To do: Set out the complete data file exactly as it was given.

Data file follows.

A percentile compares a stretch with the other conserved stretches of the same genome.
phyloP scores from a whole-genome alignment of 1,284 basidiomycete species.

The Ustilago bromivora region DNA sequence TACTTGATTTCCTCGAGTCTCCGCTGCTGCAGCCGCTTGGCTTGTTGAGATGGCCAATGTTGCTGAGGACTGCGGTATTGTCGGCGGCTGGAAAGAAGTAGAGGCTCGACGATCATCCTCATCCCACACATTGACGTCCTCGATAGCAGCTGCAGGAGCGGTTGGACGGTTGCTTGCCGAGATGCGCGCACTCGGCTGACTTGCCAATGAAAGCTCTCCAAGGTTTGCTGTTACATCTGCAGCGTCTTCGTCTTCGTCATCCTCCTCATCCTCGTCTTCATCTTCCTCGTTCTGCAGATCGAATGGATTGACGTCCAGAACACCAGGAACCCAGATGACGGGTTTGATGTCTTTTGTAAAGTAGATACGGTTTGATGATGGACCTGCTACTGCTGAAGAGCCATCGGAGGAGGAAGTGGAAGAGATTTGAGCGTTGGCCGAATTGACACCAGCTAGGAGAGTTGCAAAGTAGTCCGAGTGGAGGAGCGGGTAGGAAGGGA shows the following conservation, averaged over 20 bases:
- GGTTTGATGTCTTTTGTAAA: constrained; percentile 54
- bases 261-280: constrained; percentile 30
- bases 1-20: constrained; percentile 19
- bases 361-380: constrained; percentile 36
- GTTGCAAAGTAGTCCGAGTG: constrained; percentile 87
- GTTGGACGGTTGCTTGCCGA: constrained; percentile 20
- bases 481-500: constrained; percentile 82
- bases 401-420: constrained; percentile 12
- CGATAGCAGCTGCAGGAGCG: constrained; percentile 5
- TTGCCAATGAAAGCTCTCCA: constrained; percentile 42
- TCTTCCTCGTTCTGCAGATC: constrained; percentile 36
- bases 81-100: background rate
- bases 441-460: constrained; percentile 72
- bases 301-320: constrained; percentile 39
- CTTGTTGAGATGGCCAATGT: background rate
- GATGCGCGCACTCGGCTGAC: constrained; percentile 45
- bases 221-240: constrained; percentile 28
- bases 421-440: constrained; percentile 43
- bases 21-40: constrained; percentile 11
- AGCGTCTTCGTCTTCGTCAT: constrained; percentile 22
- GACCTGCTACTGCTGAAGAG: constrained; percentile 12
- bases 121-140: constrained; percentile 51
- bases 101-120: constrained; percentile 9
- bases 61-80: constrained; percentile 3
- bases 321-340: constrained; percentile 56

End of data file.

A percentile compares a stretch with the other conserved stretches of the same genome.
phyloP scores from a whole-genome alignment of 1,284 basidiomycete species.

The Ustilago bromivora region DNA sequence TACTTGATTTCCTCGAGTCTCCGCTGCTGCAGCCGCTTGGCTTGTTGAGATGGCCAATGTTGCTGAGGACTGCGGTATTGTCGGCGGCTGGAAAGAAGTAGAGGCTCGACGATCATCCTCATCCCACACATTGACGTCCTCGATAGCAGCTGCAGGAGCGGTTGGACGGTTGCTTGCCGAGATGCGCGCACTCGGCTGACTTGCCAATGAAAGCTCTCCAAGGTTTGCTGTTACATCTGCAGCGTCTTCGTCTTCGTCATCCTCCTCATCCTCGTCTTCATCTTCCTCGTTCTGCAGATCGAATGGATTGACGTCCAGAACACCAGGAACCCAGATGACGGGTTTGATGTCTTTTGTAAAGTAGATACGGTTTGATGATGGACCTGCTACTGCTGAAGAGCCATCGGAGGAGGAAGTGGAAGAGATTTGAGCGTTGGCCGAATTGACACCAGCTAGGAGAGTTGCAAAGTAGTCCGAGTGGAGGAGCGGGTAGGAAGGGA shows the following conservation, averaged over 20 bases:
- GGTTTGATGTCTTTTGTAAA: constrained; percentile 54
- bases 261-280: constrained; percentile 30
- bases 1-20: constrained; percentile 19
- bases 361-380: constrained; percentile 36
- GTTGCAAAGTAGTCCGAGTG: constrained; percentile 87
- GTTGGACGGTTGCTTGCCGA: constrained; percentile 20
- bases 481-500: constrained; percentile 82
- bases 401-420: constrained; percentile 12
- CGATAGCAGCTGCAGGAGCG: constrained; percentile 5
- TTGCCAATGAAAGCTCTCCA: constrained; percentile 42
- TCTTCCTCGTTCTGCAGATC: constrained; percentile 36
- bases 81-100: background rate
- bases 441-460: constrained; percentile 72
- bases 301-320: constrained; percentile 39
- CTTGTTGAGATGGCCAATGT: background rate
- GATGCGCGCACTCGGCTGAC: constrained; percentile 45
- bases 221-240: constrained; percentile 28
- bases 421-440: constrained; percentile 43
- bases 21-40: constrained; percentile 11
- AGCGTCTTCGTCTTCGTCAT: constrained; percentile 22
- GACCTGCTACTGCTGAAGAG: constrained; percentile 12
- bases 121-140: constrained; percentile 51
- bases 101-120: constrained; percentile 9
- bases 61-80: constrained; percentile 3
- bases 321-340: constrained; percentile 56